Document Type

Book Chapter

Publication Date




The chapter examines the main argument for, and the presuppositions of the claim that intentional actions are actions taken in, and because of, a belief that there is some good in them. An analysis of intentional actions, and of action for a (normative) reason, followed by a consideration of a number of objections to the thesis of the Guise of the Good force various revisions and refinements of the thesis yielding a defensible version of it. It is argued that the revised thesis is supported by the same argument that inspired the Guise of the Good from the beginning and that the thesis plays a crucial role in uniting theories of action, rationality, and normativity.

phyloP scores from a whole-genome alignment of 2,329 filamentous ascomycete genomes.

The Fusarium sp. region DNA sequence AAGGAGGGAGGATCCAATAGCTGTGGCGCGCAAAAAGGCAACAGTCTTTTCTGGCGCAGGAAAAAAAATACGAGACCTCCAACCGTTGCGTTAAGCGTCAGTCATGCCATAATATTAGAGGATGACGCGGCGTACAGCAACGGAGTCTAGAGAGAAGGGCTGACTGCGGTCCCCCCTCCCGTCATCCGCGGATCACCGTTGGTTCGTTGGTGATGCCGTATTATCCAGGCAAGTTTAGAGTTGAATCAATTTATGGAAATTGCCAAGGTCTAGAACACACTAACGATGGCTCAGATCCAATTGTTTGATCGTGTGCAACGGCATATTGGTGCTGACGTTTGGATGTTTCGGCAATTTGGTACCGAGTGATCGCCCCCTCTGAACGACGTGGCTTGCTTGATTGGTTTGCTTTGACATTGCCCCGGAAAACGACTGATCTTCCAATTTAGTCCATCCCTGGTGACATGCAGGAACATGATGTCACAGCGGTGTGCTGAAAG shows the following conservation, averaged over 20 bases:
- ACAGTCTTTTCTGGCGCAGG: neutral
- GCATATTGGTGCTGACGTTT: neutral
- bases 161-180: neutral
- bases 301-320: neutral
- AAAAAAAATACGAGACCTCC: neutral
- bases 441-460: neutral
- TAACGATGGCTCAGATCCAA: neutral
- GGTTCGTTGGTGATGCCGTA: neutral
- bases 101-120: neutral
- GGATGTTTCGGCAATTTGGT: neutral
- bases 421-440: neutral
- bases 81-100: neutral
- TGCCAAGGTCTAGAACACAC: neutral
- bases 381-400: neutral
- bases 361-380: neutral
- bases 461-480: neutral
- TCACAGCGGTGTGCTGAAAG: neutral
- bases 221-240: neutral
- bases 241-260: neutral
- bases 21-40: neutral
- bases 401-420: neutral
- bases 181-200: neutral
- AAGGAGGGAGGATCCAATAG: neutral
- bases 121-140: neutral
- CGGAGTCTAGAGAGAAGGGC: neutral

Law | Law and Philosophy | Philosophy